• Anna-Maria Hartley

How ‘Forever’ Can Be Destructive

How does fashion impact our oceans? If we were to take five minutes to research ‘plastic’ we would face a variety of information. Ranging from positive and negative stories, these few minutes can educate us on how we are affecting the oceans.


With documentaries, news articles, and publications providing us different viewpoints of it. Through just five minutes, we can see the dangers it can pose to our environment.


From affecting marine life to covering beaches with trash, plastic has increasingly been mass-produced for our use. Creating a cycle of pollution that seems never-ending, forever can be destructive until we start to do something about it.


Netflix documentaries


Netflix released ‘Seaspiracy‘ which went viral, focusing on the dangers of fishing and how our oceans are in real danger. However, we seem to have become slightly ‘mindless’ when watching these kinds of films.


Ali Tabrizi is a young British director who directed this documentary, as well as the movie ‘Vegan’ in 2018, and co-created ‘Cowspiracy’ 2014. Although aiming to investigate the harm we do to marine species in our oceans around the world, Tabrizi’s viewpoint can be considered one-sided because he is vegan.


These encourage people to stop eating animals to solve problems such as ocean pollution, marine life decline, and climate change. However, downplays the effects the mass production of plastic for fashion, household items, and everyday uses has on our environment.

The ‘need’ for plastic


Plastic has been an integral part of our lives, from packaging almost everything we have in our homes, offices, and schools to producing mechanical objects and clothing. It has revolutionised how our society handles and delivers items around the globe.

However, since the mass production began, only about 5% of the value of plastic packaging stays in the economy – the rest is literally dumped, showing the need for an approach focussed more on recycling and reusing materials. Although this is not claiming to say we are killing our ocean by the second, it aims to inform readers on how we all play a part in this movement. This may be altering our habits in order to make even the slightest change.


Plastic and our oceans


But how do fashion and our ocean come into this? The fashion industry is actually a major contributor to microplastic pollution within our oceans. These particles are accumulating within marine habitats around the world, representing a new type of environmental and health threat.


As plastic is designed to last forever, when it’s used for single-use products including packaging and designing clothing, shoes, handbags, etc. a cycle of unnecessary waste pollution is fuelled. Ending up in our oceans, solely for that one single use. As well as this, many of our clothes are made from synthetic fibres (plastic). These release significant amounts of greenhouse gases. This is dangerous as it has environmental and health-related effects, being the main cause of climate change through trapping heat.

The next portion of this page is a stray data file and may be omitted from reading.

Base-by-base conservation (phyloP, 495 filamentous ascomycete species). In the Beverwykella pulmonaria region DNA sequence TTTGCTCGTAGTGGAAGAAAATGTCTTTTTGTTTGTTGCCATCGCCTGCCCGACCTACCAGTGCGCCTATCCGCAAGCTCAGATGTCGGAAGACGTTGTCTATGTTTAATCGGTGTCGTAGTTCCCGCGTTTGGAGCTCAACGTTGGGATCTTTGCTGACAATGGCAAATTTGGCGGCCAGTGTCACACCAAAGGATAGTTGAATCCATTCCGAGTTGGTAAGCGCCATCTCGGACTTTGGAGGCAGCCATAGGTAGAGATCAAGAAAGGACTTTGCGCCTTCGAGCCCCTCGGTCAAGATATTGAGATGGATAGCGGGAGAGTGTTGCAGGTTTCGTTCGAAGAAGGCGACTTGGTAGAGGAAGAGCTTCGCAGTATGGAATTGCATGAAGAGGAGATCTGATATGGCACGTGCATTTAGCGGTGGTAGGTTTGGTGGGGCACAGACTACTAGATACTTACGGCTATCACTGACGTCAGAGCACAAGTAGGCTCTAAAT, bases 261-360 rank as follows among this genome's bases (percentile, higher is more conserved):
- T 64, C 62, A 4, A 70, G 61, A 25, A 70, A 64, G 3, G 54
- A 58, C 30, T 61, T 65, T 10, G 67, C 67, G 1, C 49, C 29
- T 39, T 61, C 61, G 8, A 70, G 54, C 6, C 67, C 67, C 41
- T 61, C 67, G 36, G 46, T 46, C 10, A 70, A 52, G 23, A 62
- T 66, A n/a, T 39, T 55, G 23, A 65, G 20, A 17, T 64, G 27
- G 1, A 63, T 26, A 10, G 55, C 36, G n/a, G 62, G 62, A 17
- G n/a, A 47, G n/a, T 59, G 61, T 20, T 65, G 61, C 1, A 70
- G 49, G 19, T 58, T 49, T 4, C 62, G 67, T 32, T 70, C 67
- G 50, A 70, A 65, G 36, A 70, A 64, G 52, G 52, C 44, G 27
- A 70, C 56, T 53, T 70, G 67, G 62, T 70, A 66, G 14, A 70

Becoming aware


Do you know that around 700,000 microfibres are released in every wash cycle? These microfibres enter our sewage system and many are too small to be collected by the wastewater treatment plants. When microfibres are captured, they are frequently used as a fertiliser on fields that enter waterways to the sea. Over a third (35%) of all microplastics released into the world’s oceans come from synthetic textiles.


These statistics question why the focus was put on plastic straws rather than the fashion industry in past years?


How can we help?

  1. Educate others on what materials are in your cupboards. Consider switching from synthetics to natural or cellulosic fibres.

  2. Wash our clothes less frequently to reduce microfibre shedding.

  3. Buy from sustainable fashion industries, encourage ones you shop at to become sustainable, creating products with longevity and quality.

  4. Upcycle clothing we own, rather than jumping on every new trend and buying more clothes. We can use the ones we already have and alter them.

Despite watching countless Netflix documentaries and listening to podcasts, taking five minutes to research fashion and our oceans can change the way we think, buy, and use our items.


Raising this awareness and protecting our oceans is important to make sure we protect marine life. Through building a more sustainable fashion industry, we can avoid the destructive impact it has had on our planet.


Creating change with something as little as one less wash at a time.


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